Two-Photon Microscopy (TPM), a microscopic system utilising Two-Photon absorption (TPA), has become an indispensible tool in the study of biology and medicine thanks to the comparative advantages to conventional confocal microscopy and is expected to shift the paradigm of the researches.
These are a few of the advantages
TPM imaging is a different technique from standard confocal imaging. It requires very sophisticated setup and operation knowhow. Currently, most fluorescence probes presently available for TPM have small TP action cross sections (ϕ δ ), insufficient to obtain clear fluorescence images, demanding impractically high concentrations of probe and / or intense laser irradiation to observe the effects of Two-Photon absorption. This lack of efficient Two-Photon Probes has been one of the major bottlenecks to the advance of TPM in spite of their superior characterisation and performance.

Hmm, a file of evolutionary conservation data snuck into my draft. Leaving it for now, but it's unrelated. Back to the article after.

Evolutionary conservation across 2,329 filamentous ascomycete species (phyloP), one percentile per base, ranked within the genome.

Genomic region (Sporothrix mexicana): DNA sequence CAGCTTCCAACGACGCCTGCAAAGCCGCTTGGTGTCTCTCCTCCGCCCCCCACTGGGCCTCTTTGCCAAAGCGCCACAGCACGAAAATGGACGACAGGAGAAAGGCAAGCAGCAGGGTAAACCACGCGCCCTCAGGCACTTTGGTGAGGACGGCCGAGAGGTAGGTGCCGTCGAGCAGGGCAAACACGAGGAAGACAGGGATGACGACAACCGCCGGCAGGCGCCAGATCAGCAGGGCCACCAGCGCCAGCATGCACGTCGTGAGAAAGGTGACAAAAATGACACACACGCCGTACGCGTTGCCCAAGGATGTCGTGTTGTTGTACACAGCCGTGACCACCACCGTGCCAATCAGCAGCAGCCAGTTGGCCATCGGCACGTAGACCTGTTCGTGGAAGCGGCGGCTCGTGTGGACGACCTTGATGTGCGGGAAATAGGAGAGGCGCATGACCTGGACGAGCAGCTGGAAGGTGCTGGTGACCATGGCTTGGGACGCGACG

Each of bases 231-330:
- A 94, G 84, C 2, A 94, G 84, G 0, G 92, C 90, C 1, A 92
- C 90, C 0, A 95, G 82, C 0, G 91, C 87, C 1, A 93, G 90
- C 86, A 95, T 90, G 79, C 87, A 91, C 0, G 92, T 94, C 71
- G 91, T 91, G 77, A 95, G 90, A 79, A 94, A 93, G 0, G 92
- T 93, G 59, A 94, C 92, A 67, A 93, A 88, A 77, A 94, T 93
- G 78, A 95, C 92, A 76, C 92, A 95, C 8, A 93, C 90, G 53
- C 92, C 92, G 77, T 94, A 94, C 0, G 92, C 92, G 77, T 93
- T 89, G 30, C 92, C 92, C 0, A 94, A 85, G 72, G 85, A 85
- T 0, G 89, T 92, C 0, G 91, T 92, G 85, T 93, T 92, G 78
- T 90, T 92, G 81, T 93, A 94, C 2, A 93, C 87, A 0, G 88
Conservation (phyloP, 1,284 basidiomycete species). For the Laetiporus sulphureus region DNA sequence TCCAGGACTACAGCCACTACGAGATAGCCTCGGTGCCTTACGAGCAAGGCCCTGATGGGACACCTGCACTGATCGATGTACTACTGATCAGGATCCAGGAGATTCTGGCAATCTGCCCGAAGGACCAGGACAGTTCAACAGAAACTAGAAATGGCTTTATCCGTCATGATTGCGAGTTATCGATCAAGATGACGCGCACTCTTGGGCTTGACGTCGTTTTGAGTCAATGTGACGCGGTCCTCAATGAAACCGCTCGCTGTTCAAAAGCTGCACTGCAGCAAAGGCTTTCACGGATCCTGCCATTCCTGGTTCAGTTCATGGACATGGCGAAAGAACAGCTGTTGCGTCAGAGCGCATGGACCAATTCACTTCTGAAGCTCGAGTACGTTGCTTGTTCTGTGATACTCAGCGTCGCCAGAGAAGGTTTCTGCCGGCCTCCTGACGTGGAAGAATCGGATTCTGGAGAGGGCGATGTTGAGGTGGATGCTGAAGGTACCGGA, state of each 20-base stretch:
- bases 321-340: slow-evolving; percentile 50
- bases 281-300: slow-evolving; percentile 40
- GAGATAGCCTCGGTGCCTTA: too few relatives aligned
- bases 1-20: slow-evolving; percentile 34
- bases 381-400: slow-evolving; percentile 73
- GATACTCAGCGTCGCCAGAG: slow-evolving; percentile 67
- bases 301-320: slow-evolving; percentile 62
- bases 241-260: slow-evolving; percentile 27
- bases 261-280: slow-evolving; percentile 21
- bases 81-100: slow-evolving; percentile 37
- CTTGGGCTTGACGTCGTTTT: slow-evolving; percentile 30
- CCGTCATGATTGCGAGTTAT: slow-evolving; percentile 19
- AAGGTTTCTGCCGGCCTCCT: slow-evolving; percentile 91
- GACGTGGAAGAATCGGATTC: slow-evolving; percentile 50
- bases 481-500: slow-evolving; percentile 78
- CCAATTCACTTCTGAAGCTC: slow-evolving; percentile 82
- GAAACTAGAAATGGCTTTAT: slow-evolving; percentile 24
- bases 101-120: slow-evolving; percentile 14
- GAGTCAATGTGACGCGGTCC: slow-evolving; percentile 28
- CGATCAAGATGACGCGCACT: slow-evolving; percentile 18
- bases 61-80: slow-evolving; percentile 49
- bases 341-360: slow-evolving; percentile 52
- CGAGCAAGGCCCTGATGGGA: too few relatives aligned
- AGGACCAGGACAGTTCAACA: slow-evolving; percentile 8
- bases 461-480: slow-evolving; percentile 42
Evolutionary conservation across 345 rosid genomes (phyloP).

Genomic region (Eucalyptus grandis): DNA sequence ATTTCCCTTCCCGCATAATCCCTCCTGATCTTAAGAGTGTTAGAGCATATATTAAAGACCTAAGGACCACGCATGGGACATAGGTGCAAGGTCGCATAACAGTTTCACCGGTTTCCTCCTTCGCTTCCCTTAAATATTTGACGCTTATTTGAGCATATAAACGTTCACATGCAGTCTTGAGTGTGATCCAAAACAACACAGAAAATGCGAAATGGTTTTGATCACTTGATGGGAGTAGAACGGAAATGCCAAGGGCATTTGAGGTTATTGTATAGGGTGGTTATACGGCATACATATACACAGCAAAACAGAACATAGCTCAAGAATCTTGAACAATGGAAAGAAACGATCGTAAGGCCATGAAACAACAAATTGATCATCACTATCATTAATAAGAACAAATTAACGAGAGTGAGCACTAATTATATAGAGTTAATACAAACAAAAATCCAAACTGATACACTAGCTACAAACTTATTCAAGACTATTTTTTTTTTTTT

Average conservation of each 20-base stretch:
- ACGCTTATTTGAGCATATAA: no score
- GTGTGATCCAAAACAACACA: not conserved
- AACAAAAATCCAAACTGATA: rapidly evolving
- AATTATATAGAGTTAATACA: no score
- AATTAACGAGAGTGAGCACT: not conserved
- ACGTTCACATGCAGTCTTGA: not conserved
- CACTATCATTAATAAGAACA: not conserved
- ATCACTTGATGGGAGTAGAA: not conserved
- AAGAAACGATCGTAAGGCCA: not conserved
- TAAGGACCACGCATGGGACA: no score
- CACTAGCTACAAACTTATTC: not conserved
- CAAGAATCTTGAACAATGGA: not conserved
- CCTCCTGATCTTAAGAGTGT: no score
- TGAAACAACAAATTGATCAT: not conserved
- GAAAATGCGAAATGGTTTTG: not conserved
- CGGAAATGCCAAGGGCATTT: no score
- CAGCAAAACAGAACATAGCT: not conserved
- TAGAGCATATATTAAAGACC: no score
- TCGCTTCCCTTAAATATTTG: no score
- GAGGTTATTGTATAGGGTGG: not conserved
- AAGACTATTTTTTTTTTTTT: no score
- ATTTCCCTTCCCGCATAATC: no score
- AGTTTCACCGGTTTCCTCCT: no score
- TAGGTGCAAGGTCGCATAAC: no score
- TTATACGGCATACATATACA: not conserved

A Two-Photon Probe (TPP) is a specially designed TPA molecule dedicated to a specific purpose and target. In the case of biological imaging, dealing with live tissues, it should meet some basic conditions set out as below:
• Appreciable water solubility
• Significant TP action cross section
• High photo-stability
• Reasonable cell permeability
• Ability to be conjugated to the target
• Low toxicity
One of the biggest challenges in meeting the conditions above is the incorporation of all the required functionalities within a single small molecule. Even though there are general design rules within the theoretical basis, it is not a simple job when you consider the complexities closely linked to the biological test environments. Therefore, it is crucial to find the right combination of fluorophore, receptor, linking group, and other functional domains when designing TPP molecules appropriate for a specific purpose.
To view the complete range of two photon probes click here